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Ghada bnt Ali

One of Ghada’s cartoons

Ghada bnt Ali never planned to become a political cartoonist. But when the Gulf dispute began in June, the 28-year-old said she had to do something.

“Qatar was being bullied, and everything that has happened with the crisis allowed me to use it (drawing) as an outlet,” said the Qatari woman.

By day, Ghada works for Qatar Museums in acquisitions. But she also wants to put her graphic design degree from Virginia Commonwealth University in Qatar to good use.

A lifelong lover of art, her leap into political cartoons only began a few months ago.

Her first cartoon, shared on Instagram and Twitter on June 11, was a peace sign, designed to look like a Q in Qatar colors.

On the recent closure of Aljazeera. #الجزيره #aljazeera

A post shared by Ghada Bnt Ali // غادة بنت علي (@geeak) on

Bnt Ali then produced a few more cartoons, and her work suddenly became, as she puts it, “a thing.”

I only did this to find a different outlet, I didn’t expect it to explode per se. But the more I did, the more I got interaction and reactions from people. I posted consecutively for about four days, and after that people said they were waiting for a new one.”

Reactions on social media

As her work began to be shared more widely, she received requests for copies of her cartoons so that people could use them as decorations for their cars, or to hang on the wall at home.

One particular design, about Turkey’s support of Qatar during the crisis, was shared by the country’s official news agency.

The design simply says “the leader” in Arabic, and the crescent on the Turkish flag is used to create the word.

“I got lots of messages from Turkish people after that,” she said.

Big ambitions

Ghada bnt Ali said she is inspired by street artists like Banksy, and that she has always wanted to use her design talents to “talk about social issues in a comical way.”

Ghada bnt Ali

One of Ghada’s cartoons

And although she’s just starting out, the cartoonist has big ambitions.

Friends have suggested she try to get a regular spot in one of Qatar’s papers, while others urge her to reach a more global audience.

“I really want to get my work out there in the global arena. You don’t see a lot of people from the Middle East showcasing their point of view like that.”

You can follow Ghada bnt Ali on Instagram and Twitter.


Black Ivy The Brand

“I’m With Kap, Just-Us” T-shirt with Khalid Albaih’s cartoon.

A Qatar-based political cartoonist is back in the spotlight for his work, this time for challenging racism in the US.

The artist, Khalid Albaih, rose to fame in the Middle East for his many political cartoons of the Arab Spring.

Last year while in the US, he drew a cartoon in solidarity with NFL player Colin Kaepernick, who kneeled during the national anthem at a game to protest oppression.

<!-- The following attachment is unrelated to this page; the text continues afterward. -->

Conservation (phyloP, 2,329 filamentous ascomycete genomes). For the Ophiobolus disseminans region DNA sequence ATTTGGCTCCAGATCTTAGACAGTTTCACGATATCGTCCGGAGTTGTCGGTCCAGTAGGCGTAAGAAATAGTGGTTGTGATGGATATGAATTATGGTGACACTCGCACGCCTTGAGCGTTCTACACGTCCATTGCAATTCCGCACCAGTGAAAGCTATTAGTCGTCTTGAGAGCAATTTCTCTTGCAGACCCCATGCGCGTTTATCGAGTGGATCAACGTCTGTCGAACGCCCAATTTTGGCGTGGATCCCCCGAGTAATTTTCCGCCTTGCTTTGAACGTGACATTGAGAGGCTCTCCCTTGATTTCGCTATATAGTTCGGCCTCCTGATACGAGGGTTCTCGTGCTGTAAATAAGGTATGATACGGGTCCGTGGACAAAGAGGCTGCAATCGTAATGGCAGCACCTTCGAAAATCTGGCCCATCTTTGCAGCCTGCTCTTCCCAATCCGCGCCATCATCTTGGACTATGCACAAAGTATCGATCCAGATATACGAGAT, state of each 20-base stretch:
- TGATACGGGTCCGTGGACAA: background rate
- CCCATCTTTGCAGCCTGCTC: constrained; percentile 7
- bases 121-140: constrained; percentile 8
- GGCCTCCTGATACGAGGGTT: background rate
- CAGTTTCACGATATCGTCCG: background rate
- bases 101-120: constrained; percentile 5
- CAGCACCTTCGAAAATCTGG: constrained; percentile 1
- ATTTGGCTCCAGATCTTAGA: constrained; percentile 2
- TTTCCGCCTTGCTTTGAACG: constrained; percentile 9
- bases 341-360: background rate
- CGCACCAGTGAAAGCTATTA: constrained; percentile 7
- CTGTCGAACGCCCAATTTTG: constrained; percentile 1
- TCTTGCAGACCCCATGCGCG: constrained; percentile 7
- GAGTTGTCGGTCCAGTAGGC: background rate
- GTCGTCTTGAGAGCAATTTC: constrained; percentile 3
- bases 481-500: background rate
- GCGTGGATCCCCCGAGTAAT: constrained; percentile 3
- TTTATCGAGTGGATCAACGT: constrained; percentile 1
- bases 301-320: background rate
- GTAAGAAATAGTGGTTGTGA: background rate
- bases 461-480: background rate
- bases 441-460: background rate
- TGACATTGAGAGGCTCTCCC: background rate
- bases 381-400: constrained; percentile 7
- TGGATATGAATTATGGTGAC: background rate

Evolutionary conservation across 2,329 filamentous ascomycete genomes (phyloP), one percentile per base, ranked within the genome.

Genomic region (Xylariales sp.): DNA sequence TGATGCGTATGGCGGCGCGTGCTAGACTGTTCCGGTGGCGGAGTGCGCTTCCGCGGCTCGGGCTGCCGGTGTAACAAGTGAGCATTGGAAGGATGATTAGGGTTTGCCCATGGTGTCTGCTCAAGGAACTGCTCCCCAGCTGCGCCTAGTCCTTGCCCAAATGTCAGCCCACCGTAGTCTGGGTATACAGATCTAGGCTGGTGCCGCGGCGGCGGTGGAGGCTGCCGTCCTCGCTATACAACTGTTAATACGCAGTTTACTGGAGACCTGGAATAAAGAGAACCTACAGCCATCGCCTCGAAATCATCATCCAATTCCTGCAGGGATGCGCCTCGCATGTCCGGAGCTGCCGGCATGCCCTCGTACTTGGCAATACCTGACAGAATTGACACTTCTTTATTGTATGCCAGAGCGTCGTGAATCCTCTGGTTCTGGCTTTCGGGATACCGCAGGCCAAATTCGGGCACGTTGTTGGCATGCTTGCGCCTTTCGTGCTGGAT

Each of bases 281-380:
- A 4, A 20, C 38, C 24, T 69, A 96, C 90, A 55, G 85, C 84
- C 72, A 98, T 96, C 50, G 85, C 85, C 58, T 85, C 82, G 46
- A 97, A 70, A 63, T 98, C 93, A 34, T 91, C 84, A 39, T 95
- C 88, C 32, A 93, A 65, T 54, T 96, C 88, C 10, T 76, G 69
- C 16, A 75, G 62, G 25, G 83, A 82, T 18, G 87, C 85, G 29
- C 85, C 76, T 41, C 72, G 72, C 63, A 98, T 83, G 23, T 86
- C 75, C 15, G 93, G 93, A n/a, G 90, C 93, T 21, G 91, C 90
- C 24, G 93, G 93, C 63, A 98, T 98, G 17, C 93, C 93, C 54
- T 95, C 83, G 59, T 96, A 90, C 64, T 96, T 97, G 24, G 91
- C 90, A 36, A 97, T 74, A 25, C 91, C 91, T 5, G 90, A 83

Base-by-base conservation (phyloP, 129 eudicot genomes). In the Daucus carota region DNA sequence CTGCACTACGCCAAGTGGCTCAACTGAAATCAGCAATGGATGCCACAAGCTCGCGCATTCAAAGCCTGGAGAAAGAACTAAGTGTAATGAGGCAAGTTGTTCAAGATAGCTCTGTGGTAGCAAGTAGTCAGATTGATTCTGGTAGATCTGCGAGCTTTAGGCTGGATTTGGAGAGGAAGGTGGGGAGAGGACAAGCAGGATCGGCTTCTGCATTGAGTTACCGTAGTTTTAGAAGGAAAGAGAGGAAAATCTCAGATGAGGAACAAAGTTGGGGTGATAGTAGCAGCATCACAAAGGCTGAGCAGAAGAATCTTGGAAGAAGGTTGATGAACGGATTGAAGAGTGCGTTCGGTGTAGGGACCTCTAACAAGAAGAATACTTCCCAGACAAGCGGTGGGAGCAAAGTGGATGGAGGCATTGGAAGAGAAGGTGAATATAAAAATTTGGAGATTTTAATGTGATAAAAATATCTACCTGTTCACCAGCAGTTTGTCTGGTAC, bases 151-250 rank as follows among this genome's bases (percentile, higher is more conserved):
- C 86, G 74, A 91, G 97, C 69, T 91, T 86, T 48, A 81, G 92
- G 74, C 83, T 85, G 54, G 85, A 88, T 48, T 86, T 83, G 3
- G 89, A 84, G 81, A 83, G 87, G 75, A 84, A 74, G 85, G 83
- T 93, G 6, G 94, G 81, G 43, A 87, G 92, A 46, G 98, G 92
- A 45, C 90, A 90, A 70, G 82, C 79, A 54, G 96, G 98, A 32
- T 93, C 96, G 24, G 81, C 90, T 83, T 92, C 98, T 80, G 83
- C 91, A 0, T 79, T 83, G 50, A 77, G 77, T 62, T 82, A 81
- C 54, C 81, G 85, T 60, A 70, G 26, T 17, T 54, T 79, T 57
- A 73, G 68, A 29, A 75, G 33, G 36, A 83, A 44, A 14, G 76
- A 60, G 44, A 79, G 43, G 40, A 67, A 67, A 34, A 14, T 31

Khalid Albaih

NFL player Colin Kaepernick

The cartoon shows Kaepernick kneeling, with a giant black power fist affixed to his head instead of his signature afro.

Titled “I’m With Kap, Just-Us,” it went viral at the time.

Spurring change

It was recently resurrected on t-shirts amid rallies to support Kaepernick, who has not been signed with any team for the upcoming football season.

Over the weekend, both comedian Dave Chapelle and Chance the Rapper were photographed wearing the shirts.

Some of the shirts immediately sold out, while others can be bought online here for $30 to $35 each. Part of the proceeds will go to charity.

Speaking to Doha News, Albaih said he drew the cartoon because “Being black in America is scary. I knew how he (Kaepernick) felt.”

He added that he hopes his work will help bring about positive change in the US, as was his hope for the Arab Spring cartoons.


Last year, Albaih took a cross-country road trip with nine other Arab artists to compare the struggle for civil rights in the US to what’s been going on in the Middle East.

Speaking to the Guardian at the time, he said one of the main differences is that people in the US turned to the courts to uphold the constitution and their rights.

Khalid Albaih

“Egyptian Elections” (2012)

In many Arab nations, “there isn’t (such a system), so it turns into war,” he said.

He also noted however that the rise of US President Donald Trump and white supremacy has made it more difficult to be black or Muslim in America.

“Lots of people have reason to protest that flag,” he added.


Sheikha Al Mayassa

Sheikh Tamim murals at MIA Park

The dozens of Emir murals that have been posted and signed around Qatar now have a new home: the MIA Park.

There, more than 40 of the posters that bear messages of support from thousands of people in Qatar comprise a new exhibition called “Tamim Al Majid: Celebration of Unity.”

The display was opened by Qatar Museums chairperson and the Emir’s sister Sheikha Al Mayassa yesterday.

The murals bear the now-iconic image of the Emir by Qatari artist Ahmed bin Majed Almaadheed.

Since the Gulf dispute began in June, posters of the Emir have popped up all across the country.

Residents have been invited to inscribe messages of support on the murals, some of which filled up very quickly and had to be replaced with new murals.

Community graffiti

In a statement, Qatar Museums said:

As the guardians of the country’s heritage and culture, we at Qatar Museums wanted to capture this significant moment in Qatar’s history and the artistic expression it inspired by giving it a bigger platform and audience.”

It added that “the personalized ‘graffiti’ messages are some of the truest examples of public art in Qatar.”

The opening of the exhibition comes as the Gulf dispute reaches an impasse of sorts.

It also follows Saudi Arabia’s recent public support of a little-known Qatari sheikh who analysts suggested the country was presenting as an alternative to Sheikh Tamim.